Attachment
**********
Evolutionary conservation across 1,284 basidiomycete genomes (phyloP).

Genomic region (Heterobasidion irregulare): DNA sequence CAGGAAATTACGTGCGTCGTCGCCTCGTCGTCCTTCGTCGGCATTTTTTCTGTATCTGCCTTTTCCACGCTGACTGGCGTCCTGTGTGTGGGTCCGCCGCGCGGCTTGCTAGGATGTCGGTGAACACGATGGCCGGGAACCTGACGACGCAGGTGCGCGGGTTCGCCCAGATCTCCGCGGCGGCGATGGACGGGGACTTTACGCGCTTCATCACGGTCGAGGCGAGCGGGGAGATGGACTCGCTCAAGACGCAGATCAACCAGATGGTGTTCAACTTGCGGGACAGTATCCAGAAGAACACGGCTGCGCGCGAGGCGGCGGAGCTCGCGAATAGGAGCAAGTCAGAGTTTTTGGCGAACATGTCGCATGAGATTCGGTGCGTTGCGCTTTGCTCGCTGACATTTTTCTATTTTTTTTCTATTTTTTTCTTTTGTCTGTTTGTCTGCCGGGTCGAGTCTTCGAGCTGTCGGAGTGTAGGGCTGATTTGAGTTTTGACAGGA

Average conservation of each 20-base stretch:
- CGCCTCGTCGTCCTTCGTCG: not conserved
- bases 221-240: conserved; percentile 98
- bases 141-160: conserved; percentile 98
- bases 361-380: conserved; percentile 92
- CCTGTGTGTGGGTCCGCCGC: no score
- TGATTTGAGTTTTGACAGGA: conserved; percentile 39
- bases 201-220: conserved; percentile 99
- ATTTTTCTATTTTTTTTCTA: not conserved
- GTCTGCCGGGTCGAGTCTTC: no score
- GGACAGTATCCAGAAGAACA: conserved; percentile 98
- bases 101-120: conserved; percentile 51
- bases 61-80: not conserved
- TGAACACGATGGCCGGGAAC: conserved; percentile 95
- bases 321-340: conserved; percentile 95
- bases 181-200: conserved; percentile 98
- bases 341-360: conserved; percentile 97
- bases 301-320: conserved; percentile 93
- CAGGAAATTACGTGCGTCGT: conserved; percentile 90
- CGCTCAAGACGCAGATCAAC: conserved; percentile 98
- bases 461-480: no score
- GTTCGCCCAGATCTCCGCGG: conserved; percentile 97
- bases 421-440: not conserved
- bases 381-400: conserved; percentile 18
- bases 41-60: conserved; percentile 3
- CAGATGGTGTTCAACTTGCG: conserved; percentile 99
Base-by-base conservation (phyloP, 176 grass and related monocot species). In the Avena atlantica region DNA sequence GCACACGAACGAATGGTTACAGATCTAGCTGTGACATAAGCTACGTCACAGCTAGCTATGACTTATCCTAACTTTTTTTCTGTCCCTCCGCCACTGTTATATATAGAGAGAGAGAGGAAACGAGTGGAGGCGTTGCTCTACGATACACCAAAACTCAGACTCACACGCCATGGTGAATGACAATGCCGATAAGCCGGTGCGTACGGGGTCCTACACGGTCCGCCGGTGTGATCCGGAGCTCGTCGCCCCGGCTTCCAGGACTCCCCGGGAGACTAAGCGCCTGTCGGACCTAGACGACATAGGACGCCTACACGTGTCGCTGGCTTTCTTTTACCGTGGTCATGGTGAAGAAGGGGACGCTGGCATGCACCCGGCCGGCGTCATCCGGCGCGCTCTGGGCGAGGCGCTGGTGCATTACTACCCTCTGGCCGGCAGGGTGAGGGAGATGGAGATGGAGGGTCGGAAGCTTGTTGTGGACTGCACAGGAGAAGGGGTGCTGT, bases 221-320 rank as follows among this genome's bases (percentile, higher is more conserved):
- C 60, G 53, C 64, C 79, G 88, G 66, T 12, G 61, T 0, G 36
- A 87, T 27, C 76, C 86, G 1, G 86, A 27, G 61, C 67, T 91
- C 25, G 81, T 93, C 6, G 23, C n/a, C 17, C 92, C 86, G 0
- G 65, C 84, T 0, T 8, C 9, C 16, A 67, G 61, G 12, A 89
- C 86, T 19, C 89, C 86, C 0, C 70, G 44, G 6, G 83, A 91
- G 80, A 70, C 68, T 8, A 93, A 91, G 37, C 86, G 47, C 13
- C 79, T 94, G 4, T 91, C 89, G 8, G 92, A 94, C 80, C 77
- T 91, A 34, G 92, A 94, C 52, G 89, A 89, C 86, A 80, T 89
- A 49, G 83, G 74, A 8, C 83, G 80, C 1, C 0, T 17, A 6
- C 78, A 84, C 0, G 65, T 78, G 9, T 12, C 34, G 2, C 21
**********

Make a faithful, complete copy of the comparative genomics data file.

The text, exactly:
Evolutionary conservation across 1,284 basidiomycete genomes (phyloP).

Genomic region (Heterobasidion irregulare): DNA sequence CAGGAAATTACGTGCGTCGTCGCCTCGTCGTCCTTCGTCGGCATTTTTTCTGTATCTGCCTTTTCCACGCTGACTGGCGTCCTGTGTGTGGGTCCGCCGCGCGGCTTGCTAGGATGTCGGTGAACACGATGGCCGGGAACCTGACGACGCAGGTGCGCGGGTTCGCCCAGATCTCCGCGGCGGCGATGGACGGGGACTTTACGCGCTTCATCACGGTCGAGGCGAGCGGGGAGATGGACTCGCTCAAGACGCAGATCAACCAGATGGTGTTCAACTTGCGGGACAGTATCCAGAAGAACACGGCTGCGCGCGAGGCGGCGGAGCTCGCGAATAGGAGCAAGTCAGAGTTTTTGGCGAACATGTCGCATGAGATTCGGTGCGTTGCGCTTTGCTCGCTGACATTTTTCTATTTTTTTTCTATTTTTTTCTTTTGTCTGTTTGTCTGCCGGGTCGAGTCTTCGAGCTGTCGGAGTGTAGGGCTGATTTGAGTTTTGACAGGA

Average conservation of each 20-base stretch:
- CGCCTCGTCGTCCTTCGTCG: not conserved
- bases 221-240: conserved; percentile 98
- bases 141-160: conserved; percentile 98
- bases 361-380: conserved; percentile 92
- CCTGTGTGTGGGTCCGCCGC: no score
- TGATTTGAGTTTTGACAGGA: conserved; percentile 39
- bases 201-220: conserved; percentile 99
- ATTTTTCTATTTTTTTTCTA: not conserved
- GTCTGCCGGGTCGAGTCTTC: no score
- GGACAGTATCCAGAAGAACA: conserved; percentile 98
- bases 101-120: conserved; percentile 51
- bases 61-80: not conserved
- TGAACACGATGGCCGGGAAC: conserved; percentile 95
- bases 321-340: conserved; percentile 95
- bases 181-200: conserved; percentile 98
- bases 341-360: conserved; percentile 97
- bases 301-320: conserved; percentile 93
- CAGGAAATTACGTGCGTCGT: conserved; percentile 90
- CGCTCAAGACGCAGATCAAC: conserved; percentile 98
- bases 461-480: no score
- GTTCGCCCAGATCTCCGCGG: conserved; percentile 97
- bases 421-440: not conserved
- bases 381-400: conserved; percentile 18
- bases 41-60: conserved; percentile 3
- CAGATGGTGTTCAACTTGCG: conserved; percentile 99
Base-by-base conservation (phyloP, 176 grass and related monocot species). In the Avena atlantica region DNA sequence GCACACGAACGAATGGTTACAGATCTAGCTGTGACATAAGCTACGTCACAGCTAGCTATGACTTATCCTAACTTTTTTTCTGTCCCTCCGCCACTGTTATATATAGAGAGAGAGAGGAAACGAGTGGAGGCGTTGCTCTACGATACACCAAAACTCAGACTCACACGCCATGGTGAATGACAATGCCGATAAGCCGGTGCGTACGGGGTCCTACACGGTCCGCCGGTGTGATCCGGAGCTCGTCGCCCCGGCTTCCAGGACTCCCCGGGAGACTAAGCGCCTGTCGGACCTAGACGACATAGGACGCCTACACGTGTCGCTGGCTTTCTTTTACCGTGGTCATGGTGAAGAAGGGGACGCTGGCATGCACCCGGCCGGCGTCATCCGGCGCGCTCTGGGCGAGGCGCTGGTGCATTACTACCCTCTGGCCGGCAGGGTGAGGGAGATGGAGATGGAGGGTCGGAAGCTTGTTGTGGACTGCACAGGAGAAGGGGTGCTGT, bases 221-320 rank as follows among this genome's bases (percentile, higher is more conserved):
- C 60, G 53, C 64, C 79, G 88, G 66, T 12, G 61, T 0, G 36
- A 87, T 27, C 76, C 86, G 1, G 86, A 27, G 61, C 67, T 91
- C 25, G 81, T 93, C 6, G 23, C n/a, C 17, C 92, C 86, G 0
- G 65, C 84, T 0, T 8, C 9, C 16, A 67, G 61, G 12, A 89
- C 86, T 19, C 89, C 86, C 0, C 70, G 44, G 6, G 83, A 91
- G 80, A 70, C 68, T 8, A 93, A 91, G 37, C 86, G 47, C 13
- C 79, T 94, G 4, T 91, C 89, G 8, G 92, A 94, C 80, C 77
- T 91, A 34, G 92, A 94, C 52, G 89, A 89, C 86, A 80, T 89
- A 49, G 83, G 74, A 8, C 83, G 80, C 1, C 0, T 17, A 6
- C 78, A 84, C 0, G 65, T 78, G 9, T 12, C 34, G 2, C 21